And then I will assess the colour itself
White - on a range from a lemony green to a lemon, gold, amber or a brown colour
Rose - a pink, salmon or orange colour
Red - a purple, ruby, garnet, tawny or a brown colour

Assessing the appearance can give you a head start on what you might expect on the nose and the palate.
E.g youthful wines tend to be lemon (white) or a ruby (red), whereas aged wines that have more than likely had contact with oxygen will be moving through the scale, depending on how long it has been aged for...
With red wine particularly the intensity will give you lots of clues too E.G a pale intensity might make me think more toward Pinot Noir (thin skinned grape), whereas Cabernet Sauvignon has thick skins with lots of colour and will therefore be deeper in colour.

So let’s move on to step 3 now.

For me, the best part of wine tasting takes place on the nose. For some inexperienced wine taster, most wine with smell mostly the same. But with practice you will be able to get a sense of complexity or purity and in some cases be able to tell which grape variety is used, which country it is from, and in some cases which year it was made... almost like a yoda type guru!

So what to look out for....

Firstly, the condition... does it smell like it should.... anything like wet cardboard, vinegar can be big giveaways to wine faults.... but there are less
Subtle things that may not be faults but can tell you about the winemaking practices - EG low levels of rotten eggs, boiled cabbage (can be attractive in a wine), this can indicate the wine has gone through reductive winemaking (without the use of oxygen). Or it may smell like nail polish, which is a result of acetic acid.. in low levels this can give the wine more complexity.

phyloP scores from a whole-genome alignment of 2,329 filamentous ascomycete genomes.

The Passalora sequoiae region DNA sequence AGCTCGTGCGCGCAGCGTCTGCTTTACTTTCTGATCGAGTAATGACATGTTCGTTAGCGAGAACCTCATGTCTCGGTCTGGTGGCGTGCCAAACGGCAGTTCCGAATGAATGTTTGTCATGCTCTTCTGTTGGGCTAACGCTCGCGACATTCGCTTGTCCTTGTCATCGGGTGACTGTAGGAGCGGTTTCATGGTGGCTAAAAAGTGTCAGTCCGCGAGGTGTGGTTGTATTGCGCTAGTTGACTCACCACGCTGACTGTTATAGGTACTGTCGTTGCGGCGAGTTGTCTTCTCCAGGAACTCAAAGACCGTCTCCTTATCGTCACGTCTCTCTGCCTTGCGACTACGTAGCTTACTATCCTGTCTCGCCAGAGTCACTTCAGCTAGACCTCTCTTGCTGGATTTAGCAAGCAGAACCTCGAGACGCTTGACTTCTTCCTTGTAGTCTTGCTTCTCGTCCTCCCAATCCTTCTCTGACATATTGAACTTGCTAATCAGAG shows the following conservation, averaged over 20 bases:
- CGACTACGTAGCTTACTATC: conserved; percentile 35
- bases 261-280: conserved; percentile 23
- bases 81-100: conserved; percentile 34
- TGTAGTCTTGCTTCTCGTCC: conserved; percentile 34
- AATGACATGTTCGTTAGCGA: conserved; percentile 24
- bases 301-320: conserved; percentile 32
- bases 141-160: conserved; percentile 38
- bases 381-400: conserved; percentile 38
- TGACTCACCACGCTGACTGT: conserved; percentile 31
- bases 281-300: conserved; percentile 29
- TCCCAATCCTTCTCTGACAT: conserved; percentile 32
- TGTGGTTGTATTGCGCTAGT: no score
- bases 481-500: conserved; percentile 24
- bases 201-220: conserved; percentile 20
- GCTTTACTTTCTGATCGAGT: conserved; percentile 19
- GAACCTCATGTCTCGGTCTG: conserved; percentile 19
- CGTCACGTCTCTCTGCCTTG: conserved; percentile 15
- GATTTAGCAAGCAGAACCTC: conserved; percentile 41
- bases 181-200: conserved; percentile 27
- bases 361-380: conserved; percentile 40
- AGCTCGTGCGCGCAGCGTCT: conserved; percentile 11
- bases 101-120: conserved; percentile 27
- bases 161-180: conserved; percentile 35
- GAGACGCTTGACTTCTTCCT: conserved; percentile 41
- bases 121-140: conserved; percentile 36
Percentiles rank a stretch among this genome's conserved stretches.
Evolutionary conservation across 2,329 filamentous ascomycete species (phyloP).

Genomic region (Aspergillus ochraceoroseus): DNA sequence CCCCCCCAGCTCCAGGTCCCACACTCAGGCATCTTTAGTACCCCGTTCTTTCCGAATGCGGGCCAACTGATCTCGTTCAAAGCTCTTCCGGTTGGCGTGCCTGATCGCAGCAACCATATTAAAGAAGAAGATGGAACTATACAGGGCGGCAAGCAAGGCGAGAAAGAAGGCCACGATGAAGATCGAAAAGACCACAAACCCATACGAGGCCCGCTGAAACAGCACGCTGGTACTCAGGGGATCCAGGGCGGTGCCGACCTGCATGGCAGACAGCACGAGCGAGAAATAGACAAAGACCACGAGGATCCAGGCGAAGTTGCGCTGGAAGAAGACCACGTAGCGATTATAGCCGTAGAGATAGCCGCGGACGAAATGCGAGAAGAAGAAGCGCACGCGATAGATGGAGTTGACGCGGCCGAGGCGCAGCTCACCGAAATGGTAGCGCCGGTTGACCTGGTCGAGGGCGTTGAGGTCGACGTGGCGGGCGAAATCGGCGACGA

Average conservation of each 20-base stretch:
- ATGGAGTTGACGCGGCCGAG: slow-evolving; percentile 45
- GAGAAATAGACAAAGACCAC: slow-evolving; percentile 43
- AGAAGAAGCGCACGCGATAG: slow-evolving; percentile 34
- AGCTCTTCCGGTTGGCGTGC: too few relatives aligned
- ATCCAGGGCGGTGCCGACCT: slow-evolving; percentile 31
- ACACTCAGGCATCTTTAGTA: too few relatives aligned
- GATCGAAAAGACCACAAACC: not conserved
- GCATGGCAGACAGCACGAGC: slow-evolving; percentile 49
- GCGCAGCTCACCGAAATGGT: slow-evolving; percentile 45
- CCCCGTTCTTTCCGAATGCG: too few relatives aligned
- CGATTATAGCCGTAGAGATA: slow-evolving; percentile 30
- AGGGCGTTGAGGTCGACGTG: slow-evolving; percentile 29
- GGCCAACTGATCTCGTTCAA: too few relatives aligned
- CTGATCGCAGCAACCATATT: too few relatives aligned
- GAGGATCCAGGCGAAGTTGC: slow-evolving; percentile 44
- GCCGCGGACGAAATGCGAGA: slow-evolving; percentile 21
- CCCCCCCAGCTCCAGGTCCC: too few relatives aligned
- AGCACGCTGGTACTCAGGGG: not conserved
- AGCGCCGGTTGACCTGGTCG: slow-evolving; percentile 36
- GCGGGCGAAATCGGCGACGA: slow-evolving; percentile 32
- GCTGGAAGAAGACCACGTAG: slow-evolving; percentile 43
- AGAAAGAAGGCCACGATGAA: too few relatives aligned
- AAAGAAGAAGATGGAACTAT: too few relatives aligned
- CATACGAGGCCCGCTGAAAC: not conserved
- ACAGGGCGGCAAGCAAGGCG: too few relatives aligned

Now you can give the wine glass a good swirl around, let people around know that you know what you’re doing!

And now for the main things to look out for is the intensity
Does it jump out the glass at you or do you have to go searching inside the glass for any type of aromas?

And what type of aromas are you getting? Is it mainly fruit, are you getting floral, stone fruits, tropical fruits, cooked fruits, anything herbaceous or herbal, toasty ness, butter, cream, vanilla, cinnamon, nutty, leather, Mushroom.... to name a few.
Generally speaking, the more you have, the more compex it is and more likely to be a higher quality wine (although simple pure expressive fruits may be what the winemaking is going for).
If you think about where this wine may be from... think about what fruits do you smell and what climate would you find them in?? E.G if you smell mango in your wine, would that fruit be grown in Germany? Probably not.... so if you smell mango in your wine, you could probably start to narrow down where this wine may be from...
Vanilla aromas generally come from oak, so you could tell whether the wine has been made or aged in oak

The nose generally gives you a huge indication to the wine itself...

We then move on to the palate

Of course, most of us enjoy the taste of wine and therefore, we will want to spend a bit of time at this section. There are a number of things to consider here, so I’ll bullet point them with a description next to each one for ease.